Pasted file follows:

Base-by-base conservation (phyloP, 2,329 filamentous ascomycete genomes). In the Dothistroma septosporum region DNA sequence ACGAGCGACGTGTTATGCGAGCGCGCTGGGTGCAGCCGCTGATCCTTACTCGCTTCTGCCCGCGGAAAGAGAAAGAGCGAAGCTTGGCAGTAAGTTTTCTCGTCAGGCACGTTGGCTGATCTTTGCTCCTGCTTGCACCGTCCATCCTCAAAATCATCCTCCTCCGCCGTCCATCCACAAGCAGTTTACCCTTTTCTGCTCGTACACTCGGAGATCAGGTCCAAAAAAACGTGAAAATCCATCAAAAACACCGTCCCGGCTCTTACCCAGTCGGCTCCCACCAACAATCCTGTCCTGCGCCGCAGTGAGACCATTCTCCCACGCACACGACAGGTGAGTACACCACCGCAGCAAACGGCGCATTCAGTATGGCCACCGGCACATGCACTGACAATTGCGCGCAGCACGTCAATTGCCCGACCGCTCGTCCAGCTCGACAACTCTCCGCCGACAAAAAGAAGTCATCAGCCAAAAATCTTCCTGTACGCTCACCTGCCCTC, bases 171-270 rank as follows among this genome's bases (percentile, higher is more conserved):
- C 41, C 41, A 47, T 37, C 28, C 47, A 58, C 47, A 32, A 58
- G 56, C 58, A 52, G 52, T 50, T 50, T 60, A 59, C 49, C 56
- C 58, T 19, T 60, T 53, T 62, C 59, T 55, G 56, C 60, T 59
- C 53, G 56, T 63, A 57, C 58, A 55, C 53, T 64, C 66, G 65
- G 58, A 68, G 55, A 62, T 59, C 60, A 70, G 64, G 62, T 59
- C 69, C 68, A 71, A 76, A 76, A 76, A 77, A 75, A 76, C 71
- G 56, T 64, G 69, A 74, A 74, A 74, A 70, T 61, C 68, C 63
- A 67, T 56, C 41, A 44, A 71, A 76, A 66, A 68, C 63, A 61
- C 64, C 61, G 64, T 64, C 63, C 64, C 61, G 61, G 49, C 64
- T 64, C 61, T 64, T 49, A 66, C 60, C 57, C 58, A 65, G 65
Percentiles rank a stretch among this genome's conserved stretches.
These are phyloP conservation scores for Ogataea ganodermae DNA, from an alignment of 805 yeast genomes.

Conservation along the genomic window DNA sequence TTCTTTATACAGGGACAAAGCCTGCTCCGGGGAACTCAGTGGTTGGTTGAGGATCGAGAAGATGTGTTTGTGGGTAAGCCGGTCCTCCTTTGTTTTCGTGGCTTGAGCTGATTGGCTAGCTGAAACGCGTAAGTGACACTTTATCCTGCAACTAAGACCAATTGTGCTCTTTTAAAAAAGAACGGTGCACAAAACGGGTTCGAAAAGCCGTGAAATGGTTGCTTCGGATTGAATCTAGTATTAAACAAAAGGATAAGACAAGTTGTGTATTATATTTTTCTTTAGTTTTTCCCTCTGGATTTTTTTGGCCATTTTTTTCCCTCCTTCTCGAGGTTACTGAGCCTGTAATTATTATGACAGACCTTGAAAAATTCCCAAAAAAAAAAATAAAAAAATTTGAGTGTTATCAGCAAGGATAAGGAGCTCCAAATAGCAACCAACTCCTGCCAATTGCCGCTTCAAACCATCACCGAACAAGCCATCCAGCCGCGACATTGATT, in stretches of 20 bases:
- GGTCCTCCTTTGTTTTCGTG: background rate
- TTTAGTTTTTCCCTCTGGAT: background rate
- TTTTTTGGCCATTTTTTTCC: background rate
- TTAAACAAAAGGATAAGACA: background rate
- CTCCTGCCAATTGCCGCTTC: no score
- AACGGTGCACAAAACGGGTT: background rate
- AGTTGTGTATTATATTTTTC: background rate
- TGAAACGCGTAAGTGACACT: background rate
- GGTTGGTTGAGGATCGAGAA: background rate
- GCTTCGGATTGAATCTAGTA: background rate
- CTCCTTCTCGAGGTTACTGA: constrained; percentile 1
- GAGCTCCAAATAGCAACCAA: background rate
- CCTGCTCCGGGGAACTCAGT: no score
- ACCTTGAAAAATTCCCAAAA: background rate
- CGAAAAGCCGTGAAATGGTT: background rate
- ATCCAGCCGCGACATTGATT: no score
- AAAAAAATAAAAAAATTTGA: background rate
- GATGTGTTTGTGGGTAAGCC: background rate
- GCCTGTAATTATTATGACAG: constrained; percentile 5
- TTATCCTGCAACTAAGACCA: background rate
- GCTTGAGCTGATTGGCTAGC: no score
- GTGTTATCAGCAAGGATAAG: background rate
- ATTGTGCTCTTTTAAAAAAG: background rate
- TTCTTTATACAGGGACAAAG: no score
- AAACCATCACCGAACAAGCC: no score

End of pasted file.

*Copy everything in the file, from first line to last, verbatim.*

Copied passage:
Base-by-base conservation (phyloP, 2,329 filamentous ascomycete genomes). In the Dothistroma septosporum region DNA sequence ACGAGCGACGTGTTATGCGAGCGCGCTGGGTGCAGCCGCTGATCCTTACTCGCTTCTGCCCGCGGAAAGAGAAAGAGCGAAGCTTGGCAGTAAGTTTTCTCGTCAGGCACGTTGGCTGATCTTTGCTCCTGCTTGCACCGTCCATCCTCAAAATCATCCTCCTCCGCCGTCCATCCACAAGCAGTTTACCCTTTTCTGCTCGTACACTCGGAGATCAGGTCCAAAAAAACGTGAAAATCCATCAAAAACACCGTCCCGGCTCTTACCCAGTCGGCTCCCACCAACAATCCTGTCCTGCGCCGCAGTGAGACCATTCTCCCACGCACACGACAGGTGAGTACACCACCGCAGCAAACGGCGCATTCAGTATGGCCACCGGCACATGCACTGACAATTGCGCGCAGCACGTCAATTGCCCGACCGCTCGTCCAGCTCGACAACTCTCCGCCGACAAAAAGAAGTCATCAGCCAAAAATCTTCCTGTACGCTCACCTGCCCTC, bases 171-270 rank as follows among this genome's bases (percentile, higher is more conserved):
- C 41, C 41, A 47, T 37, C 28, C 47, A 58, C 47, A 32, A 58
- G 56, C 58, A 52, G 52, T 50, T 50, T 60, A 59, C 49, C 56
- C 58, T 19, T 60, T 53, T 62, C 59, T 55, G 56, C 60, T 59
- C 53, G 56, T 63, A 57, C 58, A 55, C 53, T 64, C 66, G 65
- G 58, A 68, G 55, A 62, T 59, C 60, A 70, G 64, G 62, T 59
- C 69, C 68, A 71, A 76, A 76, A 76, A 77, A 75, A 76, C 71
- G 56, T 64, G 69, A 74, A 74, A 74, A 70, T 61, C 68, C 63
- A 67, T 56, C 41, A 44, A 71, A 76, A 66, A 68, C 63, A 61
- C 64, C 61, G 64, T 64, C 63, C 64, C 61, G 61, G 49, C 64
- T 64, C 61, T 64, T 49, A 66, C 60, C 57, C 58, A 65, G 65
Percentiles rank a stretch among this genome's conserved stretches.
These are phyloP conservation scores for Ogataea ganodermae DNA, from an alignment of 805 yeast genomes.

Conservation along the genomic window DNA sequence TTCTTTATACAGGGACAAAGCCTGCTCCGGGGAACTCAGTGGTTGGTTGAGGATCGAGAAGATGTGTTTGTGGGTAAGCCGGTCCTCCTTTGTTTTCGTGGCTTGAGCTGATTGGCTAGCTGAAACGCGTAAGTGACACTTTATCCTGCAACTAAGACCAATTGTGCTCTTTTAAAAAAGAACGGTGCACAAAACGGGTTCGAAAAGCCGTGAAATGGTTGCTTCGGATTGAATCTAGTATTAAACAAAAGGATAAGACAAGTTGTGTATTATATTTTTCTTTAGTTTTTCCCTCTGGATTTTTTTGGCCATTTTTTTCCCTCCTTCTCGAGGTTACTGAGCCTGTAATTATTATGACAGACCTTGAAAAATTCCCAAAAAAAAAAATAAAAAAATTTGAGTGTTATCAGCAAGGATAAGGAGCTCCAAATAGCAACCAACTCCTGCCAATTGCCGCTTCAAACCATCACCGAACAAGCCATCCAGCCGCGACATTGATT, in stretches of 20 bases:
- GGTCCTCCTTTGTTTTCGTG: background rate
- TTTAGTTTTTCCCTCTGGAT: background rate
- TTTTTTGGCCATTTTTTTCC: background rate
- TTAAACAAAAGGATAAGACA: background rate
- CTCCTGCCAATTGCCGCTTC: no score
- AACGGTGCACAAAACGGGTT: background rate
- AGTTGTGTATTATATTTTTC: background rate
- TGAAACGCGTAAGTGACACT: background rate
- GGTTGGTTGAGGATCGAGAA: background rate
- GCTTCGGATTGAATCTAGTA: background rate
- CTCCTTCTCGAGGTTACTGA: constrained; percentile 1
- GAGCTCCAAATAGCAACCAA: background rate
- CCTGCTCCGGGGAACTCAGT: no score
- ACCTTGAAAAATTCCCAAAA: background rate
- CGAAAAGCCGTGAAATGGTT: background rate
- ATCCAGCCGCGACATTGATT: no score
- AAAAAAATAAAAAAATTTGA: background rate
- GATGTGTTTGTGGGTAAGCC: background rate
- GCCTGTAATTATTATGACAG: constrained; percentile 5
- TTATCCTGCAACTAAGACCA: background rate
- GCTTGAGCTGATTGGCTAGC: no score
- GTGTTATCAGCAAGGATAAG: background rate
- ATTGTGCTCTTTTAAAAAAG: background rate
- TTCTTTATACAGGGACAAAG: no score
- AAACCATCACCGAACAAGCC: no score